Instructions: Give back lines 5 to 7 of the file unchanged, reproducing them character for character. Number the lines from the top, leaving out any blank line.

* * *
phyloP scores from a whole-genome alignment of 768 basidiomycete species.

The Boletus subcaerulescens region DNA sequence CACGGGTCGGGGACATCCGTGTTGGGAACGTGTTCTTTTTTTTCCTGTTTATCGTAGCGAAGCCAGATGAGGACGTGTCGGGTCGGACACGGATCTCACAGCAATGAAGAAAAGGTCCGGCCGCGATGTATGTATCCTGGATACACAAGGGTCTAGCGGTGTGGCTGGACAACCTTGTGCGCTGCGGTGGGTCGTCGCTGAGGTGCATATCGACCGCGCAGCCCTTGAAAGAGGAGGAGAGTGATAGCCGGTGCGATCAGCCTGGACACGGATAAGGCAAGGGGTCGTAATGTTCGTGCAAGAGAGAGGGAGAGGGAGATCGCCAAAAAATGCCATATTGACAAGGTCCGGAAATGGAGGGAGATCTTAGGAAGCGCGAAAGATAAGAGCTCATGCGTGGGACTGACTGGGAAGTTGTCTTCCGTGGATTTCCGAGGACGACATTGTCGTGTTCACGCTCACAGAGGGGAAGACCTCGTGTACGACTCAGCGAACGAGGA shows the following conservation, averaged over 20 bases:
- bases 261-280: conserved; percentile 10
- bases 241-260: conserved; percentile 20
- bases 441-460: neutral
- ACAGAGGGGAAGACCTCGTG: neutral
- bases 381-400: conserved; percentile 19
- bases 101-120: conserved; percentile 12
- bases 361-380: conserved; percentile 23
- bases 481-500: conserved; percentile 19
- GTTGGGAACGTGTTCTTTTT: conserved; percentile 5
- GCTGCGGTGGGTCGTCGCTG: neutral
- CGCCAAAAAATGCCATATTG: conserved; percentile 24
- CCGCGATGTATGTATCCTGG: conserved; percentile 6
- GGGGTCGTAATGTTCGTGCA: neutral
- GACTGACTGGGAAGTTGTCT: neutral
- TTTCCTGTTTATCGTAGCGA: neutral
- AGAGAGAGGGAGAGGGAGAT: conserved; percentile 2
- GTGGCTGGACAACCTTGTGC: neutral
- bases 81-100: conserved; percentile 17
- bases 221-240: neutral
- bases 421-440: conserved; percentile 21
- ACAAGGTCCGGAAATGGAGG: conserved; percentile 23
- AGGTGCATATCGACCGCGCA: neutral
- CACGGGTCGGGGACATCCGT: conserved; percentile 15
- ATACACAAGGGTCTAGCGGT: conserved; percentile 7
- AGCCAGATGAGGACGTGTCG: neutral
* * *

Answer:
- bases 441-460: neutral
- ACAGAGGGGAAGACCTCGTG: neutral
- bases 381-400: conserved; percentile 19